F. Scott Fitzgerald’s Best Books | Top 3 Picks
F. Scott Fitzgerald is known to have paved a new path in American Literature, capturing the decadence of the 1920s, from its rise to its decline. What is even more riveting about Fitzgerald’s novels are the characters he creates that stem from his personal life experiences in an era of perceivably loose morals and hedonism.
Our Selection of F. Scott Fitzgerald’s Best Books
With such a wide range of characters and tales from this dazzling era in American history, which Fitzgerald’s novels best encapsulate the Jazz Age and its timelessness? Here are our top 3 picks of F. Scott Fitzgerald’s best books!
1. This Side of Paradise
Fitzgerald’s debut novel, This Side of Paradise, caused a stir in American society. It highlighted a rising youth culture and made many individuals question the roots of such a culture and how their seemingly shared experiences were not processed or perceived the same way across the various age groups. Romance, war, and addiction come together in the novel to weave the story of Amory Blaine and his journey into adulthood. Charming, rich but also selfish and egotistical, Amory represents the typical Jazz era youth. His string of romantic relationships brings out the different facets of his personality, each one hardening his sense of self.
While the experience of war may be a far-off reality for most of us today, the coming-of-age theme in the novel would resonate strongly. Relationships are a commonplace aspect of many of our lives, and Fitzgerald has captured both their beauty and destructiveness, bringing us a tale that, set in the 1920s, is one that modern readers can learn from and relate to. More than just a glimpse into a decade where parties are rampant and morals questionable, This Side of Paradise appeals to the human condition and its struggles navigating a world that will never cease being swayed by culture and people.
This Side of Paradise grabbed the attention of many with the new angle it introduced to American Literature. It cemented and gave standing to a wave of pop culture in American history regarding music, literature, and lifestyle. Fitzgerald’s well-crafted dialogue strummed a chord in readers’ hearts and raised the bar for what else was to come from the steadily rising author. Nevertheless, the controversy Fitzgerald sparked through This Side of Paradise would set off a debate on morality, human life, and nature that would last for decades.
2. Tender is the Night
Written in one of the darker periods of Fitzgerald’s life, Tender is the Night reflects his descent into alcoholism and how his wife Zelda Sayre succumbed to mental illness. Fitzgerald’s life was in shambles during the late 1920s to early 1930s leading up to his death. The darker themes explored in Fitzgerald’s final novel before his death are a stark depiction of the crash that followed the great heights of the Jazz Age. Fitzgerald paints the Roaring Twenties as full of glamor and pleasure through his first three novels. In Tender is the Night, he peels back these layers, laying bare the consequences and repercussions of a decade of hedonism.
He and Sayre spent a large part of their early marriage hopping from party to party, getting intoxicated, all while their money was depleting like running water. This lifestyle led to significant problems for Fitzgerald as the excessive drinking exacerbated his alcoholic tendencies. In Tender is the Night, we see Dick Diver, the story’s protagonist struggle with alcoholism as well. Meanwhile, Fitzgerald’s wife Sayre is mirrored by the mentally ill Nicole Warren, who is Dick’s wife.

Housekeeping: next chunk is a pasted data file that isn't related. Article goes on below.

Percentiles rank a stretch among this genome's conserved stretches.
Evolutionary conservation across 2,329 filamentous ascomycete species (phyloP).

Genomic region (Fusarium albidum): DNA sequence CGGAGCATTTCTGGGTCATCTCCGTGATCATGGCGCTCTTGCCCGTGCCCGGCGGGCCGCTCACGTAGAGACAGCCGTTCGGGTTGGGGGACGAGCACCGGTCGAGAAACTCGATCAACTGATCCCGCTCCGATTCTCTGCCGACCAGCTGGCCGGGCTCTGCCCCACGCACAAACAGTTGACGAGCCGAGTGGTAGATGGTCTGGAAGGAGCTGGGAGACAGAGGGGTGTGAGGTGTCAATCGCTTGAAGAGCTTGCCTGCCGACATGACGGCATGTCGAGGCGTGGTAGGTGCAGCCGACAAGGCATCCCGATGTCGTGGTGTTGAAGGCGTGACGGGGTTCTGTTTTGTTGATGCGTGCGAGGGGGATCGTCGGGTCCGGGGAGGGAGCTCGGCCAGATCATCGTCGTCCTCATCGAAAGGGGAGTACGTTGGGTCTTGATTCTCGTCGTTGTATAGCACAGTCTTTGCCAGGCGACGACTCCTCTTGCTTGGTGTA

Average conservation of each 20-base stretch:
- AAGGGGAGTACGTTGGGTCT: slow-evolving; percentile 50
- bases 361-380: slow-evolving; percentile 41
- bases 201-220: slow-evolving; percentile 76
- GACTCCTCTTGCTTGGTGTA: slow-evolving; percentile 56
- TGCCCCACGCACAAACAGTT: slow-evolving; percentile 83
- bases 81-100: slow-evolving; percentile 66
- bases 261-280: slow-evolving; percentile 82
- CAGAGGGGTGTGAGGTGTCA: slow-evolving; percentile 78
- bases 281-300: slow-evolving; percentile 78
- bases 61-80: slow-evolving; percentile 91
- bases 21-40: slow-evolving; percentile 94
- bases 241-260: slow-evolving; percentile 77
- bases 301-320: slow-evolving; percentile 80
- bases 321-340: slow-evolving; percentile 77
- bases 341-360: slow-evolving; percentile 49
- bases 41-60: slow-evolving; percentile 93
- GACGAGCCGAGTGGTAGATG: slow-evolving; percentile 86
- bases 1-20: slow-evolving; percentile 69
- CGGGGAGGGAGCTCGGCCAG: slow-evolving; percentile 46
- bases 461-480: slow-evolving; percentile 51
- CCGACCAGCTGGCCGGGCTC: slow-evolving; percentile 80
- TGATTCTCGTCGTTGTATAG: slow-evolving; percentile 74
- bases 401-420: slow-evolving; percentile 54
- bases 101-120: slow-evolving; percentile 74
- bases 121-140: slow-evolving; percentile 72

Through this harrowing tale that only seems to grow heavier, the characters only spiral further into a state of unhappiness. Tender is the Night depicts the result of unbridled hedonism and carelessness in Fitzgerald’s life and that of the Jazz Age generation. The novel charts the Divers’ downfall and the loneliness that seems to plague the characters. Emptiness is a prominent theme in Tender is the Night, where relationships are superficial and selfish and merely a means to experience human intimacy. Similarly, human relationships still tend to reflect this quality in a fast-paced world such as ours today.
3. The Great Gatsby
Lastly, this curated list would not be complete without Fitzgerald’s magnum opus, The Great Gatsby. Melancholic, tragic, and poetic, The Great Gatsby is an amalgamation of the Jazz Age in all its glory and hollowness. The American Dream is defined as the promise of wealth and success from consistent hard work, which fuels the novel and its characters. For the Old Rich and New Rich, the criteria of wealth have already been achieved, and yet, characters like Gatsby and Tom are shown to desire unpurchasable things. They want a life that has long passed them, unable to move on. The characters holding on to the past resonates with us as we also have a fondness for the past.
For the working class, the promise of wealth hangs in the distance like an unreachable fruit. The rat race has always been despised throughout generations, and this struggle for a better life is not one confined to the Jazz Age.
While The Great Gatsby stays true to its time and culture, it also captures the persistent desire to have more and be more. Through his characters, Fitzgerald crafts a narrative that motivates readers to question the morals behind each event. In an era where everyone fights solely for themselves, is there a thing that is right and wrong anymore? If so, what is the price one pays to pursue their goals and dreams? These are some of the questions that The Great Gatsby poses to readers.
Boats Against the Current
One of Fitzgerald’s most iconic lines, “boats against the current,” captures the theme in all his novels. His stories depict the never-ending struggle between human nature and one’s culture and immortalize the human condition in a specific era of American history.